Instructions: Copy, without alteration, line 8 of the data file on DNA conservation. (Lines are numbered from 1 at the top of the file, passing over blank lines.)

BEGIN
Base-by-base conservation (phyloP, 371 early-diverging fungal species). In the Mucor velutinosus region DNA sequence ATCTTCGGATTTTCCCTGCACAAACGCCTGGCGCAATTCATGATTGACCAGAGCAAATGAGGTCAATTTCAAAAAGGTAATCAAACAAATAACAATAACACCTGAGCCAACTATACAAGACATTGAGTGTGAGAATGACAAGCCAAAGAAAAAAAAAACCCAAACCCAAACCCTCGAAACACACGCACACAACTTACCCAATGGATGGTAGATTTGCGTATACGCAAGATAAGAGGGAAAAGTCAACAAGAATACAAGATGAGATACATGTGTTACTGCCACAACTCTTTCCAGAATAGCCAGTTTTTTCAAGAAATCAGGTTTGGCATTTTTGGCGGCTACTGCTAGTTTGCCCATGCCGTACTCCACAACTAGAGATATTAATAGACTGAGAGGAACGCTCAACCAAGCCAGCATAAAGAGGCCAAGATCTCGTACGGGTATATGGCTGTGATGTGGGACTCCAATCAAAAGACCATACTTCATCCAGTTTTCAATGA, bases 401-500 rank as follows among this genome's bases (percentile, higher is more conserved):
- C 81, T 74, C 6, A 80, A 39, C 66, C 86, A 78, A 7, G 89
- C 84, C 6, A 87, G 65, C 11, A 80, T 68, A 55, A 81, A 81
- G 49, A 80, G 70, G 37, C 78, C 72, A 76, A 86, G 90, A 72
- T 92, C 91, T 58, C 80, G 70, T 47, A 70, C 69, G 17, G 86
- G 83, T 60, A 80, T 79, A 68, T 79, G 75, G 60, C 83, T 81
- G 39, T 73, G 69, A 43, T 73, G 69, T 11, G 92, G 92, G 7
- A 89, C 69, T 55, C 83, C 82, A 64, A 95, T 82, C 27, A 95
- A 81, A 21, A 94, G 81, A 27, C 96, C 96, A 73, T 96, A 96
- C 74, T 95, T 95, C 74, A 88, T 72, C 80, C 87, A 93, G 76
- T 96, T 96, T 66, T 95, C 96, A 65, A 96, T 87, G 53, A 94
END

- A 89, C 69, T 55, C 83, C 82, A 64, A 95, T 82, C 27, A 95